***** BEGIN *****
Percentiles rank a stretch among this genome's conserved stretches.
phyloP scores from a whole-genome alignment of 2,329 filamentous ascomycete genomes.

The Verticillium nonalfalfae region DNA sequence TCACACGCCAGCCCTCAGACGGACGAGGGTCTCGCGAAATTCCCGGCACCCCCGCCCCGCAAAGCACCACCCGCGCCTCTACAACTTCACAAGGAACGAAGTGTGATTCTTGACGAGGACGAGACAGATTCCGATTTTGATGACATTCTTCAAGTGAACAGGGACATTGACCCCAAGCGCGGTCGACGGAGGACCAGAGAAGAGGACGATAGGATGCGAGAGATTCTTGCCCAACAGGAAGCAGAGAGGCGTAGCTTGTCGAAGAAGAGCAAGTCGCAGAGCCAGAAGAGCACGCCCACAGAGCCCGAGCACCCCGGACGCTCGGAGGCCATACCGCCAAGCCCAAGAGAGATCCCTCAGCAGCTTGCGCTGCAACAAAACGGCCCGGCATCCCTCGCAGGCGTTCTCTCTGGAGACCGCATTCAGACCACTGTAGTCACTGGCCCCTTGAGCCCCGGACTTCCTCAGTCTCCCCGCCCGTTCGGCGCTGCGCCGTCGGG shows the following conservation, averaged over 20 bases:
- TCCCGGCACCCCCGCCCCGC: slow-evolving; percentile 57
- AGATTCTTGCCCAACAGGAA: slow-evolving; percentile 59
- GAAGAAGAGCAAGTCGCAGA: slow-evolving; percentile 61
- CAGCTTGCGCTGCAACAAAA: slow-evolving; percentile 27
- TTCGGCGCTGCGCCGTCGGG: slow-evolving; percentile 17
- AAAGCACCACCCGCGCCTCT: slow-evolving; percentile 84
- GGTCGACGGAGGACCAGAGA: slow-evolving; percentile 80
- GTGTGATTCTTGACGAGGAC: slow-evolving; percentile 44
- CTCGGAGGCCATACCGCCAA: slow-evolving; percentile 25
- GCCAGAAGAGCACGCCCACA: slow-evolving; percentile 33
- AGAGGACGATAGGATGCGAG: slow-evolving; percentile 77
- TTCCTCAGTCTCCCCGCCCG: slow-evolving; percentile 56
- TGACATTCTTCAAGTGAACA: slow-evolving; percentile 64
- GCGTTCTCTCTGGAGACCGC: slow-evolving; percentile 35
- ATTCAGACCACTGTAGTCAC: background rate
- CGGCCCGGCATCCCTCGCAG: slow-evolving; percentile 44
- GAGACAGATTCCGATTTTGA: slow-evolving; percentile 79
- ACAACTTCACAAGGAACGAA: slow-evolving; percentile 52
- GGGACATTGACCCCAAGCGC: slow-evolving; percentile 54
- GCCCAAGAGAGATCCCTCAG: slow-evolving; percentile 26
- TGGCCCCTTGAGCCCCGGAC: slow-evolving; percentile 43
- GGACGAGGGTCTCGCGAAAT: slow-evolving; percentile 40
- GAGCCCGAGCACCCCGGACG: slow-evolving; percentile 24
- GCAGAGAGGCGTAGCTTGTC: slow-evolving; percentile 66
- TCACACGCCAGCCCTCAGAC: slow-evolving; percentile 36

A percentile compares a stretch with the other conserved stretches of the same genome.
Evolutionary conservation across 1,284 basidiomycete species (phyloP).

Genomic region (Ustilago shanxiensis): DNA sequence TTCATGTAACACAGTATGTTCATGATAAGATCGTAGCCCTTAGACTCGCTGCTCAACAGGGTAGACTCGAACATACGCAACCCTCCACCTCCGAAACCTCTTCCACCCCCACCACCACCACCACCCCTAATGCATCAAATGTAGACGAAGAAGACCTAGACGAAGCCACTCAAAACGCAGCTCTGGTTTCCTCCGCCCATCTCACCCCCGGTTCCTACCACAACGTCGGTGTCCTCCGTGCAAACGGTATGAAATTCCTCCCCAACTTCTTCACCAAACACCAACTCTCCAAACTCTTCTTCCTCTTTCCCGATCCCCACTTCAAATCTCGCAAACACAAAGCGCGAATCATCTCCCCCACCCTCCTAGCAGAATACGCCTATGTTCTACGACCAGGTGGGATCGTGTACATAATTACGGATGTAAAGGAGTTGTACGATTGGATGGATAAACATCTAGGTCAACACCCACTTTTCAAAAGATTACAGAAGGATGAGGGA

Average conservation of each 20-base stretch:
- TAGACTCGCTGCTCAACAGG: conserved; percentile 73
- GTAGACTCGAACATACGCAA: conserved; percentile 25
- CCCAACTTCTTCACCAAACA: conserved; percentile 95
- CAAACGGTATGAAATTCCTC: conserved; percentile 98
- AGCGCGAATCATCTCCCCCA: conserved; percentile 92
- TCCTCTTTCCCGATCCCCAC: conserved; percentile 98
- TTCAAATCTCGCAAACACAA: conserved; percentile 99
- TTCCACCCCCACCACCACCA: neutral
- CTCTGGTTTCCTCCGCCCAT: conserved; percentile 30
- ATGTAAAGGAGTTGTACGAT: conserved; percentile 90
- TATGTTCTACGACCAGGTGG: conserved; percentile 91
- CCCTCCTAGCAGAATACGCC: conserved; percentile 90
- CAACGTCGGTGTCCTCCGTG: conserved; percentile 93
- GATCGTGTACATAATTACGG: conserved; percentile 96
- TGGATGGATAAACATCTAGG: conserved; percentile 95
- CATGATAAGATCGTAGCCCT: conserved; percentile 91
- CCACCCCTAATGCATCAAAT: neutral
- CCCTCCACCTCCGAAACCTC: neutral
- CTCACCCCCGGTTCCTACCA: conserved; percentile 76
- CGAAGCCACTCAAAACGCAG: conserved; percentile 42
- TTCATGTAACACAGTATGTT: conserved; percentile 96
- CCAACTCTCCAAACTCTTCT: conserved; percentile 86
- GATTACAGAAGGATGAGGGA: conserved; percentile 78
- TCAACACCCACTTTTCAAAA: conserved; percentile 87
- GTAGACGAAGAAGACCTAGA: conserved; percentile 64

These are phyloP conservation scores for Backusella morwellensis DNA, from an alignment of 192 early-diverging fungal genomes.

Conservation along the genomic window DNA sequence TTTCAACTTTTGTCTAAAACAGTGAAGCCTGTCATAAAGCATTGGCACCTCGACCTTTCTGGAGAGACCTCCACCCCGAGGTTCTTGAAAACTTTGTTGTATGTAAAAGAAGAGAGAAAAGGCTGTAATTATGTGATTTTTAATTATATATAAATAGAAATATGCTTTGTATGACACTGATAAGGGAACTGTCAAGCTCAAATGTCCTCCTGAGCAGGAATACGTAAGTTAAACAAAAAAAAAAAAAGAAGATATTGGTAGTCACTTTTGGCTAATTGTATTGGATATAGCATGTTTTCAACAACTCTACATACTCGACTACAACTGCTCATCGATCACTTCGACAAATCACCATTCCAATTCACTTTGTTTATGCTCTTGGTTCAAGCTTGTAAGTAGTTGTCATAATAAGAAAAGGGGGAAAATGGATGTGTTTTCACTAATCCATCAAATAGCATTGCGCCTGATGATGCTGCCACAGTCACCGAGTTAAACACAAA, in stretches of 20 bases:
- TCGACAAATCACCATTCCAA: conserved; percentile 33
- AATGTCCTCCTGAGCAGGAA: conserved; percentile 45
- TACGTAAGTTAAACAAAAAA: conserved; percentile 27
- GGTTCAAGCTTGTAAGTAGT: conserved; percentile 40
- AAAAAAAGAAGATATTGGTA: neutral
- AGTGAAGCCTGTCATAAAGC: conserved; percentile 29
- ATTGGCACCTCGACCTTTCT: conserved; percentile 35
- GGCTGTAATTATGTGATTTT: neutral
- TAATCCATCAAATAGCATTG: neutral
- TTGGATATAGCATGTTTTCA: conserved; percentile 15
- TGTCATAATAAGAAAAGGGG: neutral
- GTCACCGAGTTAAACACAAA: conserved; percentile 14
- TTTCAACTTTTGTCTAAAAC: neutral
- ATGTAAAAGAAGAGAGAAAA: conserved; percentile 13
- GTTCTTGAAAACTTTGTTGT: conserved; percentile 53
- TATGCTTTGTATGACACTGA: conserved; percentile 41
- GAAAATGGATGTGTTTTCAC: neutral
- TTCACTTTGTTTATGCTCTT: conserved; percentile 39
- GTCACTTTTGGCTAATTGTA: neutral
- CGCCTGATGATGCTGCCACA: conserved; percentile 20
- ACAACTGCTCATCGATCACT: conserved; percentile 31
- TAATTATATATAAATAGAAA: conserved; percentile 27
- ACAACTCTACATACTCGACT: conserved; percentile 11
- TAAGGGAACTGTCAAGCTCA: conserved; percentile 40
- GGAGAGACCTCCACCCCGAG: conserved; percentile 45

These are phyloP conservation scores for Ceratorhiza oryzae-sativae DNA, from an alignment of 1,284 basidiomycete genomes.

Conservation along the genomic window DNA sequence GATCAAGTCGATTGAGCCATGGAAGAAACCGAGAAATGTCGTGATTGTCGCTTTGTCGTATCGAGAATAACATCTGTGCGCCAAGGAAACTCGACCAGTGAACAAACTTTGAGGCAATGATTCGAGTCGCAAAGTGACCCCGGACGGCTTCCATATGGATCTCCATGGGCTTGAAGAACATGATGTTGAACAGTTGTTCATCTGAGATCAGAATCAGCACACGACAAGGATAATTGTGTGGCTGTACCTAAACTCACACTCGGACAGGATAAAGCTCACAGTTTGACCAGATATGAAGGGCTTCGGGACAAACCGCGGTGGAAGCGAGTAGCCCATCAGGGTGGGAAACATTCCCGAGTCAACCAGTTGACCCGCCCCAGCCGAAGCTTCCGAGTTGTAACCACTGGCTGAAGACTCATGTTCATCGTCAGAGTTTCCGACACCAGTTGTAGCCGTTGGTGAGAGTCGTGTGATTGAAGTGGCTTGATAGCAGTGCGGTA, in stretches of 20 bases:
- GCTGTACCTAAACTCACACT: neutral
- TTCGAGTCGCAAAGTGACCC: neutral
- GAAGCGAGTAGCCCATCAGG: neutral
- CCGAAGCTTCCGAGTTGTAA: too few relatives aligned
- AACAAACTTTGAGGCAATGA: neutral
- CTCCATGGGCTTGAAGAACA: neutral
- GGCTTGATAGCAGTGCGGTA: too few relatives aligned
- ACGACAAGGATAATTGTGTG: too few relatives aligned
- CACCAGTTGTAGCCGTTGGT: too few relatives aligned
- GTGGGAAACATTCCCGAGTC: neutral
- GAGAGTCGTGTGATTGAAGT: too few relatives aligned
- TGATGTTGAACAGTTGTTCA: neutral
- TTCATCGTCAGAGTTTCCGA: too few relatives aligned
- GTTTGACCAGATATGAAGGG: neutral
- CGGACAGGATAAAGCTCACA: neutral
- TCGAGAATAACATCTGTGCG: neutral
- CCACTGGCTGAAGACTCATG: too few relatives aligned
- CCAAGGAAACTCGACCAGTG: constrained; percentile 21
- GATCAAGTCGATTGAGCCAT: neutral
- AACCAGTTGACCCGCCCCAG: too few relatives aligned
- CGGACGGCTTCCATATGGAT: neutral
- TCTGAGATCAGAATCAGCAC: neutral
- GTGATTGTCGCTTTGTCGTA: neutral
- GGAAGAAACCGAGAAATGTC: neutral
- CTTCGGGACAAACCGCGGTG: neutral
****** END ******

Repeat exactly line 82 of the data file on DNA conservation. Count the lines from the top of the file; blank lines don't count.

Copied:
- ACAACTCTACATACTCGACT: conserved; percentile 11